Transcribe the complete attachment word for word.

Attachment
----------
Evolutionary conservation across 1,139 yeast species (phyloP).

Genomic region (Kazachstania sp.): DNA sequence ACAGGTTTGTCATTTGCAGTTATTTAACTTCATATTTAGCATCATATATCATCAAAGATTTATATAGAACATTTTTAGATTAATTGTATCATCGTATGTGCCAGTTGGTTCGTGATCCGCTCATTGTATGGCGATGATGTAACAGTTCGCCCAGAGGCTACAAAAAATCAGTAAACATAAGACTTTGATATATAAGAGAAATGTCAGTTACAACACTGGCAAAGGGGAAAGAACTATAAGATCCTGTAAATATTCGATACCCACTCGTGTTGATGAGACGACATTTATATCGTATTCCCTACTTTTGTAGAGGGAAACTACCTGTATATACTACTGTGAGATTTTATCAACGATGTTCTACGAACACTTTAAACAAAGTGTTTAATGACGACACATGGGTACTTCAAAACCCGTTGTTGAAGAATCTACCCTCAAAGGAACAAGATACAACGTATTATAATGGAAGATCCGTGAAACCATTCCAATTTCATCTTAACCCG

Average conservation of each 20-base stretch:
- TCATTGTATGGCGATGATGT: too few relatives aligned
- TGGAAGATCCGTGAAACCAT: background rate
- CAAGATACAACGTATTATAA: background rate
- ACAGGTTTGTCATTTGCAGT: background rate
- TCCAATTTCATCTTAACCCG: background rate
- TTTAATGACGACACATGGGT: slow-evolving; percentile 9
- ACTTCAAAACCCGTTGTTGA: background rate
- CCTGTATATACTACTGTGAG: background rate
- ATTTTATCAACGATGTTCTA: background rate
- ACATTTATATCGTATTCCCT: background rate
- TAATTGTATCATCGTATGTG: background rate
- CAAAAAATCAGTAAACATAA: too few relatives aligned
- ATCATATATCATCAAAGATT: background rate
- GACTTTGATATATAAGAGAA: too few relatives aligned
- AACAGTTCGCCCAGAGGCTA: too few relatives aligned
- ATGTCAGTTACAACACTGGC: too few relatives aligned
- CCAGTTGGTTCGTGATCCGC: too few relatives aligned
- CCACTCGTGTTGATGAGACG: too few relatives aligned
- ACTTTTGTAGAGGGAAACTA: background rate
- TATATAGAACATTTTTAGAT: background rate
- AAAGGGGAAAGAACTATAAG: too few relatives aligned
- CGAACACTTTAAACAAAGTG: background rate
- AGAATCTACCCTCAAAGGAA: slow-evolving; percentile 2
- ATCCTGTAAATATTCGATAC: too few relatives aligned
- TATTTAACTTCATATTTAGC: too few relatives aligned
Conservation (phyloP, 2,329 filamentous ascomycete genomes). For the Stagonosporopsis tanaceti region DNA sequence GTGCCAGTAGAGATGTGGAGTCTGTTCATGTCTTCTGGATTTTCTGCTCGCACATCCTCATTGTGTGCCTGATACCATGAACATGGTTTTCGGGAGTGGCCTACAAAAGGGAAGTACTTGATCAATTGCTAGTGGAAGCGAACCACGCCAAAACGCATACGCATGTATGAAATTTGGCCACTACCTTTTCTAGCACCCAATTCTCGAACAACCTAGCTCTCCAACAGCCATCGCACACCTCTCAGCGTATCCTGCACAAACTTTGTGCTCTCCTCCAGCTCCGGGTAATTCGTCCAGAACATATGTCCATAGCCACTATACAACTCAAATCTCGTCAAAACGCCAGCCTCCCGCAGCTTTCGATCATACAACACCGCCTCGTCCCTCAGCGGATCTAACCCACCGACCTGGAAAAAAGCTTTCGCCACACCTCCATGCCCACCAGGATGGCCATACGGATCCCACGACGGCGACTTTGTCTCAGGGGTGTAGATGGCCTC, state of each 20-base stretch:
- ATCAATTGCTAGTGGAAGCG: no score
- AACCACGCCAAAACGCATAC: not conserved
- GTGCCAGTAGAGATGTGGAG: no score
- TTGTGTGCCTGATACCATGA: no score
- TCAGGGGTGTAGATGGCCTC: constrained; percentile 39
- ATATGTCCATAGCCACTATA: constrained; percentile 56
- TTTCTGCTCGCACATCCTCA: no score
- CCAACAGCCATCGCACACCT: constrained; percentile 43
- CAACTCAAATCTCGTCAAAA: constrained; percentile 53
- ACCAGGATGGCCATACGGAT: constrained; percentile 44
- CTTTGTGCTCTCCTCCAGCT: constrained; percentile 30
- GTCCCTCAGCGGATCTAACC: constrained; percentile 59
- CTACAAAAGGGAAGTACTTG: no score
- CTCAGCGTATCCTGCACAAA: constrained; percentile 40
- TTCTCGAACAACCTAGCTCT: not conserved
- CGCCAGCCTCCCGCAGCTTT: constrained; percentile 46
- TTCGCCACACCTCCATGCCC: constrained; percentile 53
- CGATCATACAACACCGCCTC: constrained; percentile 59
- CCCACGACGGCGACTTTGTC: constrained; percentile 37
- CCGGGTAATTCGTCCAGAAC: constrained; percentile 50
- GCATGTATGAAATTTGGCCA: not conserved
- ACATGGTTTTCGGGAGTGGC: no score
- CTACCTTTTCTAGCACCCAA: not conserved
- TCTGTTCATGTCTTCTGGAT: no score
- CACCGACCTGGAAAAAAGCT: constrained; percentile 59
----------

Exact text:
Evolutionary conservation across 1,139 yeast species (phyloP).

Genomic region (Kazachstania sp.): DNA sequence ACAGGTTTGTCATTTGCAGTTATTTAACTTCATATTTAGCATCATATATCATCAAAGATTTATATAGAACATTTTTAGATTAATTGTATCATCGTATGTGCCAGTTGGTTCGTGATCCGCTCATTGTATGGCGATGATGTAACAGTTCGCCCAGAGGCTACAAAAAATCAGTAAACATAAGACTTTGATATATAAGAGAAATGTCAGTTACAACACTGGCAAAGGGGAAAGAACTATAAGATCCTGTAAATATTCGATACCCACTCGTGTTGATGAGACGACATTTATATCGTATTCCCTACTTTTGTAGAGGGAAACTACCTGTATATACTACTGTGAGATTTTATCAACGATGTTCTACGAACACTTTAAACAAAGTGTTTAATGACGACACATGGGTACTTCAAAACCCGTTGTTGAAGAATCTACCCTCAAAGGAACAAGATACAACGTATTATAATGGAAGATCCGTGAAACCATTCCAATTTCATCTTAACCCG

Average conservation of each 20-base stretch:
- TCATTGTATGGCGATGATGT: too few relatives aligned
- TGGAAGATCCGTGAAACCAT: background rate
- CAAGATACAACGTATTATAA: background rate
- ACAGGTTTGTCATTTGCAGT: background rate
- TCCAATTTCATCTTAACCCG: background rate
- TTTAATGACGACACATGGGT: slow-evolving; percentile 9
- ACTTCAAAACCCGTTGTTGA: background rate
- CCTGTATATACTACTGTGAG: background rate
- ATTTTATCAACGATGTTCTA: background rate
- ACATTTATATCGTATTCCCT: background rate
- TAATTGTATCATCGTATGTG: background rate
- CAAAAAATCAGTAAACATAA: too few relatives aligned
- ATCATATATCATCAAAGATT: background rate
- GACTTTGATATATAAGAGAA: too few relatives aligned
- AACAGTTCGCCCAGAGGCTA: too few relatives aligned
- ATGTCAGTTACAACACTGGC: too few relatives aligned
- CCAGTTGGTTCGTGATCCGC: too few relatives aligned
- CCACTCGTGTTGATGAGACG: too few relatives aligned
- ACTTTTGTAGAGGGAAACTA: background rate
- TATATAGAACATTTTTAGAT: background rate
- AAAGGGGAAAGAACTATAAG: too few relatives aligned
- CGAACACTTTAAACAAAGTG: background rate
- AGAATCTACCCTCAAAGGAA: slow-evolving; percentile 2
- ATCCTGTAAATATTCGATAC: too few relatives aligned
- TATTTAACTTCATATTTAGC: too few relatives aligned
Conservation (phyloP, 2,329 filamentous ascomycete genomes). For the Stagonosporopsis tanaceti region DNA sequence GTGCCAGTAGAGATGTGGAGTCTGTTCATGTCTTCTGGATTTTCTGCTCGCACATCCTCATTGTGTGCCTGATACCATGAACATGGTTTTCGGGAGTGGCCTACAAAAGGGAAGTACTTGATCAATTGCTAGTGGAAGCGAACCACGCCAAAACGCATACGCATGTATGAAATTTGGCCACTACCTTTTCTAGCACCCAATTCTCGAACAACCTAGCTCTCCAACAGCCATCGCACACCTCTCAGCGTATCCTGCACAAACTTTGTGCTCTCCTCCAGCTCCGGGTAATTCGTCCAGAACATATGTCCATAGCCACTATACAACTCAAATCTCGTCAAAACGCCAGCCTCCCGCAGCTTTCGATCATACAACACCGCCTCGTCCCTCAGCGGATCTAACCCACCGACCTGGAAAAAAGCTTTCGCCACACCTCCATGCCCACCAGGATGGCCATACGGATCCCACGACGGCGACTTTGTCTCAGGGGTGTAGATGGCCTC, state of each 20-base stretch:
- ATCAATTGCTAGTGGAAGCG: no score
- AACCACGCCAAAACGCATAC: not conserved
- GTGCCAGTAGAGATGTGGAG: no score
- TTGTGTGCCTGATACCATGA: no score
- TCAGGGGTGTAGATGGCCTC: constrained; percentile 39
- ATATGTCCATAGCCACTATA: constrained; percentile 56
- TTTCTGCTCGCACATCCTCA: no score
- CCAACAGCCATCGCACACCT: constrained; percentile 43
- CAACTCAAATCTCGTCAAAA: constrained; percentile 53
- ACCAGGATGGCCATACGGAT: constrained; percentile 44
- CTTTGTGCTCTCCTCCAGCT: constrained; percentile 30
- GTCCCTCAGCGGATCTAACC: constrained; percentile 59
- CTACAAAAGGGAAGTACTTG: no score
- CTCAGCGTATCCTGCACAAA: constrained; percentile 40
- TTCTCGAACAACCTAGCTCT: not conserved
- CGCCAGCCTCCCGCAGCTTT: constrained; percentile 46
- TTCGCCACACCTCCATGCCC: constrained; percentile 53
- CGATCATACAACACCGCCTC: constrained; percentile 59
- CCCACGACGGCGACTTTGTC: constrained; percentile 37
- CCGGGTAATTCGTCCAGAAC: constrained; percentile 50
- GCATGTATGAAATTTGGCCA: not conserved
- ACATGGTTTTCGGGAGTGGC: no score
- CTACCTTTTCTAGCACCCAA: not conserved
- TCTGTTCATGTCTTCTGGAT: no score
- CACCGACCTGGAAAAAAGCT: constrained; percentile 59